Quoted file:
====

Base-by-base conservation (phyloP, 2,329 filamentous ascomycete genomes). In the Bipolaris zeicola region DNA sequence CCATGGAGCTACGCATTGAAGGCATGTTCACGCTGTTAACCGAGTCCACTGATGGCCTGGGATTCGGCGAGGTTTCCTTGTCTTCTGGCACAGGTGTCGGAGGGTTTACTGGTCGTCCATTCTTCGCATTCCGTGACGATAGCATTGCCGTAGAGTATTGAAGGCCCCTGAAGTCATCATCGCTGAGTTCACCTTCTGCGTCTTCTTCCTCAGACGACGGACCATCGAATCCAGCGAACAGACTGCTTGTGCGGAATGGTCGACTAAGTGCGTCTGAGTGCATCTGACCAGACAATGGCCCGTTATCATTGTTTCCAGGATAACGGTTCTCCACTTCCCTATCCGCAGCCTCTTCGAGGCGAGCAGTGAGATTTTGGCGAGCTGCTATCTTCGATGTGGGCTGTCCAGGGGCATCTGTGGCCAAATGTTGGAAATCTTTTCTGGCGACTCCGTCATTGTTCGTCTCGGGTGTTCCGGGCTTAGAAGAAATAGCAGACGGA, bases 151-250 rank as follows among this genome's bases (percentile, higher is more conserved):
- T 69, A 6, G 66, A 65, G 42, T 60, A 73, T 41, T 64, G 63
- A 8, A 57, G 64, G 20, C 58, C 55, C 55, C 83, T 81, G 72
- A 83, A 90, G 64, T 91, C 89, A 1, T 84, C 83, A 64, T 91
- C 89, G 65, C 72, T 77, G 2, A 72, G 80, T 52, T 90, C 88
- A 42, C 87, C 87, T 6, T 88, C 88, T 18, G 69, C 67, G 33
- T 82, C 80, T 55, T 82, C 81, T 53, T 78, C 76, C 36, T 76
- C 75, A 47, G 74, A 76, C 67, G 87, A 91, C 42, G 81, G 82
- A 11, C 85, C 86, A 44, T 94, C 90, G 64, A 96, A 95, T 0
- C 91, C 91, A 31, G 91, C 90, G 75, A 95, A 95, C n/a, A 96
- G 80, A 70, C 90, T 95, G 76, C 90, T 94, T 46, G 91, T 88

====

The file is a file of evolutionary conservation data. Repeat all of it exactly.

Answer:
Base-by-base conservation (phyloP, 2,329 filamentous ascomycete genomes). In the Bipolaris zeicola region DNA sequence CCATGGAGCTACGCATTGAAGGCATGTTCACGCTGTTAACCGAGTCCACTGATGGCCTGGGATTCGGCGAGGTTTCCTTGTCTTCTGGCACAGGTGTCGGAGGGTTTACTGGTCGTCCATTCTTCGCATTCCGTGACGATAGCATTGCCGTAGAGTATTGAAGGCCCCTGAAGTCATCATCGCTGAGTTCACCTTCTGCGTCTTCTTCCTCAGACGACGGACCATCGAATCCAGCGAACAGACTGCTTGTGCGGAATGGTCGACTAAGTGCGTCTGAGTGCATCTGACCAGACAATGGCCCGTTATCATTGTTTCCAGGATAACGGTTCTCCACTTCCCTATCCGCAGCCTCTTCGAGGCGAGCAGTGAGATTTTGGCGAGCTGCTATCTTCGATGTGGGCTGTCCAGGGGCATCTGTGGCCAAATGTTGGAAATCTTTTCTGGCGACTCCGTCATTGTTCGTCTCGGGTGTTCCGGGCTTAGAAGAAATAGCAGACGGA, bases 151-250 rank as follows among this genome's bases (percentile, higher is more conserved):
- T 69, A 6, G 66, A 65, G 42, T 60, A 73, T 41, T 64, G 63
- A 8, A 57, G 64, G 20, C 58, C 55, C 55, C 83, T 81, G 72
- A 83, A 90, G 64, T 91, C 89, A 1, T 84, C 83, A 64, T 91
- C 89, G 65, C 72, T 77, G 2, A 72, G 80, T 52, T 90, C 88
- A 42, C 87, C 87, T 6, T 88, C 88, T 18, G 69, C 67, G 33
- T 82, C 80, T 55, T 82, C 81, T 53, T 78, C 76, C 36, T 76
- C 75, A 47, G 74, A 76, C 67, G 87, A 91, C 42, G 81, G 82
- A 11, C 85, C 86, A 44, T 94, C 90, G 64, A 96, A 95, T 0
- C 91, C 91, A 31, G 91, C 90, G 75, A 95, A 95, C n/a, A 96
- G 80, A 70, C 90, T 95, G 76, C 90, T 94, T 46, G 91, T 88